Meanwhile, I’m currently reading The Borden Murders by Sara Miller (YA nonfiction); I recently received Nectar From a Stone by Jane Guill (his-fic not set in WWII); and I just started listening to Whose Body? by Dorothy L. Sayers, which I believe should fit the slot for “mystery without a female victim,” though I’m not sure yet. It just occurred to me, too, that I bought Victuals by Ronni Lundy a while back, which could possibly fulfill the “book about an untried cuisine” challenge.

Monthly Motif & What’s In A Name

Monthly Motif: I almost never plan ahead for monthly challenges, but I might want to start, because January’s theme, “Winter Wonderland,” is kicking my butt. I’m still not sure what I’m going to read for it. The idea is broad – read a book set somewhere with a fascinating culture or a beautiful world – but that’s where the problem lies. I thought I might fulfill it with N.K. Jemisin’s The Hundred Thousand Kingdoms, but since that’s a reread, I’m not sure if I’ll let it count. If it takes us back to the Moors, Come Tumbling Down by Seanan McGuire (possibly my most hyped book release of 2020, which makes the rest of this year look pretty disappointing) might fit. We’ll see; I still have a week.

What’s In A Name: Again, since I only have to read a qualifying book every two months to win this challenge by the end of the year, I’m not worried about planning ahead, and am happy to play it by ear for now. Fortunately, I’ve already filled in the January/February slot: for a book with a first name in it, The Testament of Mary by Colm Tóíbin. 

no. 2: Book Hauls

After the OYAN Winter Workshop, I took the usual detours to visit my favorite bookstores between here and Kansas.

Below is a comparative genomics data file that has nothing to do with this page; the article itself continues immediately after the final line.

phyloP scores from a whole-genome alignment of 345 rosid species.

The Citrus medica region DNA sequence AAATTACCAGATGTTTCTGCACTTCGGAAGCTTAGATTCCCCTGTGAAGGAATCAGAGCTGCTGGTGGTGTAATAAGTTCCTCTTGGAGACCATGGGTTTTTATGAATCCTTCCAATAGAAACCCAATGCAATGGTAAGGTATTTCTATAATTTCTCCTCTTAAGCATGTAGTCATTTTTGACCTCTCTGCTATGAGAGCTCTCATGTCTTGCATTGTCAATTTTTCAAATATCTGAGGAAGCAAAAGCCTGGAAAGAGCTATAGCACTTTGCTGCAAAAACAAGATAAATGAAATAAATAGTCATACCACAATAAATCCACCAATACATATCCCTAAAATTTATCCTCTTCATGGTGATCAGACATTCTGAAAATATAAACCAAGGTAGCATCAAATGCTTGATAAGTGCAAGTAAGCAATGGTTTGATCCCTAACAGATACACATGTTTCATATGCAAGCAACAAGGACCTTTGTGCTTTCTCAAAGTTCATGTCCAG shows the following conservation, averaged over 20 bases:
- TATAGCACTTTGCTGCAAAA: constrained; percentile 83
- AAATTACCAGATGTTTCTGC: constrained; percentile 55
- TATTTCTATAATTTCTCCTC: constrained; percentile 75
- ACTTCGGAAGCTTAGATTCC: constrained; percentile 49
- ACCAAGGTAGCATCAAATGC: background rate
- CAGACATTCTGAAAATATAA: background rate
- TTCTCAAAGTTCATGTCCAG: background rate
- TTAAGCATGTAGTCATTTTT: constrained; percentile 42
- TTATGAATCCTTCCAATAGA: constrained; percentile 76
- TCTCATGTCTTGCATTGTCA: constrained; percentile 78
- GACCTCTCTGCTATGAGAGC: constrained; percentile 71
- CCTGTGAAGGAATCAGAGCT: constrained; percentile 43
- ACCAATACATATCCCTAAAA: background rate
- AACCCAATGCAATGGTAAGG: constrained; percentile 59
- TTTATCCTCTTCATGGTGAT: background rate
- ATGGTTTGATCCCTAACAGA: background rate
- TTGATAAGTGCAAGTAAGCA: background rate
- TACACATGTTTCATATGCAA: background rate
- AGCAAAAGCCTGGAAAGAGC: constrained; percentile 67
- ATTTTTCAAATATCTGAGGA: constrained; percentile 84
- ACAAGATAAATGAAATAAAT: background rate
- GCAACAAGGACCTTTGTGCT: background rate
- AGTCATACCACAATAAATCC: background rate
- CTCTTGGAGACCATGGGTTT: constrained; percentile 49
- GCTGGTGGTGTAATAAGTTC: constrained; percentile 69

The Raven, Lawrence, KS: The Raven has two bookstore cats. Enough said. Except, not, because at the Raven, I bought Trilogy by H.D. I’ve only read a few snippets of H.D.’s poetry, so I’m excited to have three whole collections to peruse.

The Dusty Bookshelf, Lawrence, KS: I really love Lawrence, and not just because their downtown is adorable and incredibly accessible, as far as downtowns go. The Dusty Bookshelf has an excellent bookstore cat (I love you, Dinah!), and it also has many good used books. I bought… a lot, so here’s a list:

  • Paperback SFF: Galaxy Jane by Ron Goulart, Wild Blood by Anne Logston, and Magic’s Price by Mercedes Lackey
  • Poetry: The First Four Books of Poems by Louise Glück, Death By Holograms by Chance Dibben, and Stars of the Night Commute by Ana Božičević. 
  • Fiction: Holy Fools by Joanne Harris, Don Quixote by Miguel Cervantes (finally, I own a copy!), and The Restaurant At the End of the Universe by Douglas Adams (I already had a copy but I like old Hitchhiker’s Guide paperbacks so it’s fine). 

Barnes & Noble, Springfield, MO: Listen, I’m not proud of stopping at a B&N on my ‘sort-of annual visit cool bookstores’ tour, but they were the only store that had a copy of The Hanged Man by K.D. Edwards, which was one of my most hyped releases of 2019 that I didn’t get around to reading (triple cry). It was absolutely worth it; I finished Hanged Man on Thursday and I loved it just as much, if not more, as The Last Sun.